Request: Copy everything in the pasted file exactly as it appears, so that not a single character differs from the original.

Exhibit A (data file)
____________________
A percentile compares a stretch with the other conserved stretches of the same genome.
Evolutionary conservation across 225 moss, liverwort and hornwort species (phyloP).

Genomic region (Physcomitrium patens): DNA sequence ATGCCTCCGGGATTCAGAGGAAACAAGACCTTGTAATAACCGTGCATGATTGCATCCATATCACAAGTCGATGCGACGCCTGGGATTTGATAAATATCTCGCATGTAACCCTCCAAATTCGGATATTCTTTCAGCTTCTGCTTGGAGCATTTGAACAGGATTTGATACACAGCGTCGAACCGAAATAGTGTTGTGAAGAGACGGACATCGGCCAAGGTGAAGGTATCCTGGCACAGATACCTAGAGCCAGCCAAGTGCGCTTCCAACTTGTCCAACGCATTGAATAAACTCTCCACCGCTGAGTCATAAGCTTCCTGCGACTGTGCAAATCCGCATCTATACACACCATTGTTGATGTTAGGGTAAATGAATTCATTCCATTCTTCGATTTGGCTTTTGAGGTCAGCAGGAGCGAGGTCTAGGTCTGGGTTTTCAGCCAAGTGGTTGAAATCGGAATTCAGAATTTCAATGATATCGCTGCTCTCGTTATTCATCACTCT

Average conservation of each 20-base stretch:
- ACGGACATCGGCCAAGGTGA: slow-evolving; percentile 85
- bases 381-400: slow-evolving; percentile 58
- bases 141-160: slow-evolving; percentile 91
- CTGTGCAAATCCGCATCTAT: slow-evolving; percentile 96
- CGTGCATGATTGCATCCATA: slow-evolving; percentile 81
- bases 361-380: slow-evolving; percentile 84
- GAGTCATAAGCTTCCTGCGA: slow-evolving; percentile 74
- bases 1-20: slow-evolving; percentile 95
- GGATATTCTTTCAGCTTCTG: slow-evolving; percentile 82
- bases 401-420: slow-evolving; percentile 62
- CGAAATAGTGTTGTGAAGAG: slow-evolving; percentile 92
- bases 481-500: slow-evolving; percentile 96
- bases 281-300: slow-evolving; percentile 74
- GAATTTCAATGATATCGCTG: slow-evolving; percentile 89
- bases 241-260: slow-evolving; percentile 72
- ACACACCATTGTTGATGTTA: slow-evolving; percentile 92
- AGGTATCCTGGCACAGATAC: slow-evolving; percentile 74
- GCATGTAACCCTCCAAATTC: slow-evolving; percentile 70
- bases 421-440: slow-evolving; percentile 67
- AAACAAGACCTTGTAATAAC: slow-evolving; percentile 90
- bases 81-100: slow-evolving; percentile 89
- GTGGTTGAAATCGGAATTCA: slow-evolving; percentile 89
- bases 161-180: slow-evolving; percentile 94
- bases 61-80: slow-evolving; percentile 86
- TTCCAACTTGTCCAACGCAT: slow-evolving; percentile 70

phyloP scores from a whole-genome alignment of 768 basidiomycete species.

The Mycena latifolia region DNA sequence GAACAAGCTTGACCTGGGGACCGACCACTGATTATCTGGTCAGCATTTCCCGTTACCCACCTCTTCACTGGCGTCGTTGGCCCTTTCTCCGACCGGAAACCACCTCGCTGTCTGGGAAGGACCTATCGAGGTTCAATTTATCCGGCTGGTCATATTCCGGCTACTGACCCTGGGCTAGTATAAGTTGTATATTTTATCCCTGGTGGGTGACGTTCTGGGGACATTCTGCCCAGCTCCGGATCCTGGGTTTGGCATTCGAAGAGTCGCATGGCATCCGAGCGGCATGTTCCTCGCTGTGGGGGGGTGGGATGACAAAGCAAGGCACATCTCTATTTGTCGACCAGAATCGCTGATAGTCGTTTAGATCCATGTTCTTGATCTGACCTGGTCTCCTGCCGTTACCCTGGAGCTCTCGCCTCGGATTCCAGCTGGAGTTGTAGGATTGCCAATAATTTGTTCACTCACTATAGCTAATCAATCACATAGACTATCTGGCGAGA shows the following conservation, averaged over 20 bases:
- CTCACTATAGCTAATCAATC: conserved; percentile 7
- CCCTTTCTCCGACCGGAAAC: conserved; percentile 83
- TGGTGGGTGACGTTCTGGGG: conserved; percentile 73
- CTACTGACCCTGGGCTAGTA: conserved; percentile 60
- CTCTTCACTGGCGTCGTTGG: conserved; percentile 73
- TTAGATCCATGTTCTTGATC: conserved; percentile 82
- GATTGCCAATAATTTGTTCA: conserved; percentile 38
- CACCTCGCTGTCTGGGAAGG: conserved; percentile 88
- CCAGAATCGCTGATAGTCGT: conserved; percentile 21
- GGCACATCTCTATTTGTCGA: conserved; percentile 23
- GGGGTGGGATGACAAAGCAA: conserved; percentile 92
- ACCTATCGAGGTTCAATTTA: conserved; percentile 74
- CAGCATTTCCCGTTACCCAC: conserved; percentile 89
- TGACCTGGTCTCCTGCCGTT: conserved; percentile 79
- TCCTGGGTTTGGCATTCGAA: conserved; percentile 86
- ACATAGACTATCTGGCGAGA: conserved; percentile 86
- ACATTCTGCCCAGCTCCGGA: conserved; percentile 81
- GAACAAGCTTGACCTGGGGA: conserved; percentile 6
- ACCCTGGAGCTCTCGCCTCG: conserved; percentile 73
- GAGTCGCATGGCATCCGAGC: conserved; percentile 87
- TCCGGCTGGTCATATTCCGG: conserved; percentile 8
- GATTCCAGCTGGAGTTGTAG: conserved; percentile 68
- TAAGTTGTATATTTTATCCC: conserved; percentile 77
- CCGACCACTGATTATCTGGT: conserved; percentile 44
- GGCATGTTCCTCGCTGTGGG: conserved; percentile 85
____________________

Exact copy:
A percentile compares a stretch with the other conserved stretches of the same genome.
Evolutionary conservation across 225 moss, liverwort and hornwort species (phyloP).

Genomic region (Physcomitrium patens): DNA sequence ATGCCTCCGGGATTCAGAGGAAACAAGACCTTGTAATAACCGTGCATGATTGCATCCATATCACAAGTCGATGCGACGCCTGGGATTTGATAAATATCTCGCATGTAACCCTCCAAATTCGGATATTCTTTCAGCTTCTGCTTGGAGCATTTGAACAGGATTTGATACACAGCGTCGAACCGAAATAGTGTTGTGAAGAGACGGACATCGGCCAAGGTGAAGGTATCCTGGCACAGATACCTAGAGCCAGCCAAGTGCGCTTCCAACTTGTCCAACGCATTGAATAAACTCTCCACCGCTGAGTCATAAGCTTCCTGCGACTGTGCAAATCCGCATCTATACACACCATTGTTGATGTTAGGGTAAATGAATTCATTCCATTCTTCGATTTGGCTTTTGAGGTCAGCAGGAGCGAGGTCTAGGTCTGGGTTTTCAGCCAAGTGGTTGAAATCGGAATTCAGAATTTCAATGATATCGCTGCTCTCGTTATTCATCACTCT

Average conservation of each 20-base stretch:
- ACGGACATCGGCCAAGGTGA: slow-evolving; percentile 85
- bases 381-400: slow-evolving; percentile 58
- bases 141-160: slow-evolving; percentile 91
- CTGTGCAAATCCGCATCTAT: slow-evolving; percentile 96
- CGTGCATGATTGCATCCATA: slow-evolving; percentile 81
- bases 361-380: slow-evolving; percentile 84
- GAGTCATAAGCTTCCTGCGA: slow-evolving; percentile 74
- bases 1-20: slow-evolving; percentile 95
- GGATATTCTTTCAGCTTCTG: slow-evolving; percentile 82
- bases 401-420: slow-evolving; percentile 62
- CGAAATAGTGTTGTGAAGAG: slow-evolving; percentile 92
- bases 481-500: slow-evolving; percentile 96
- bases 281-300: slow-evolving; percentile 74
- GAATTTCAATGATATCGCTG: slow-evolving; percentile 89
- bases 241-260: slow-evolving; percentile 72
- ACACACCATTGTTGATGTTA: slow-evolving; percentile 92
- AGGTATCCTGGCACAGATAC: slow-evolving; percentile 74
- GCATGTAACCCTCCAAATTC: slow-evolving; percentile 70
- bases 421-440: slow-evolving; percentile 67
- AAACAAGACCTTGTAATAAC: slow-evolving; percentile 90
- bases 81-100: slow-evolving; percentile 89
- GTGGTTGAAATCGGAATTCA: slow-evolving; percentile 89
- bases 161-180: slow-evolving; percentile 94
- bases 61-80: slow-evolving; percentile 86
- TTCCAACTTGTCCAACGCAT: slow-evolving; percentile 70

phyloP scores from a whole-genome alignment of 768 basidiomycete species.

The Mycena latifolia region DNA sequence GAACAAGCTTGACCTGGGGACCGACCACTGATTATCTGGTCAGCATTTCCCGTTACCCACCTCTTCACTGGCGTCGTTGGCCCTTTCTCCGACCGGAAACCACCTCGCTGTCTGGGAAGGACCTATCGAGGTTCAATTTATCCGGCTGGTCATATTCCGGCTACTGACCCTGGGCTAGTATAAGTTGTATATTTTATCCCTGGTGGGTGACGTTCTGGGGACATTCTGCCCAGCTCCGGATCCTGGGTTTGGCATTCGAAGAGTCGCATGGCATCCGAGCGGCATGTTCCTCGCTGTGGGGGGGTGGGATGACAAAGCAAGGCACATCTCTATTTGTCGACCAGAATCGCTGATAGTCGTTTAGATCCATGTTCTTGATCTGACCTGGTCTCCTGCCGTTACCCTGGAGCTCTCGCCTCGGATTCCAGCTGGAGTTGTAGGATTGCCAATAATTTGTTCACTCACTATAGCTAATCAATCACATAGACTATCTGGCGAGA shows the following conservation, averaged over 20 bases:
- CTCACTATAGCTAATCAATC: conserved; percentile 7
- CCCTTTCTCCGACCGGAAAC: conserved; percentile 83
- TGGTGGGTGACGTTCTGGGG: conserved; percentile 73
- CTACTGACCCTGGGCTAGTA: conserved; percentile 60
- CTCTTCACTGGCGTCGTTGG: conserved; percentile 73
- TTAGATCCATGTTCTTGATC: conserved; percentile 82
- GATTGCCAATAATTTGTTCA: conserved; percentile 38
- CACCTCGCTGTCTGGGAAGG: conserved; percentile 88
- CCAGAATCGCTGATAGTCGT: conserved; percentile 21
- GGCACATCTCTATTTGTCGA: conserved; percentile 23
- GGGGTGGGATGACAAAGCAA: conserved; percentile 92
- ACCTATCGAGGTTCAATTTA: conserved; percentile 74
- CAGCATTTCCCGTTACCCAC: conserved; percentile 89
- TGACCTGGTCTCCTGCCGTT: conserved; percentile 79
- TCCTGGGTTTGGCATTCGAA: conserved; percentile 86
- ACATAGACTATCTGGCGAGA: conserved; percentile 86
- ACATTCTGCCCAGCTCCGGA: conserved; percentile 81
- GAACAAGCTTGACCTGGGGA: conserved; percentile 6
- ACCCTGGAGCTCTCGCCTCG: conserved; percentile 73
- GAGTCGCATGGCATCCGAGC: conserved; percentile 87
- TCCGGCTGGTCATATTCCGG: conserved; percentile 8
- GATTCCAGCTGGAGTTGTAG: conserved; percentile 68
- TAAGTTGTATATTTTATCCC: conserved; percentile 77
- CCGACCACTGATTATCTGGT: conserved; percentile 44
- GGCATGTTCCTCGCTGTGGG: conserved; percentile 85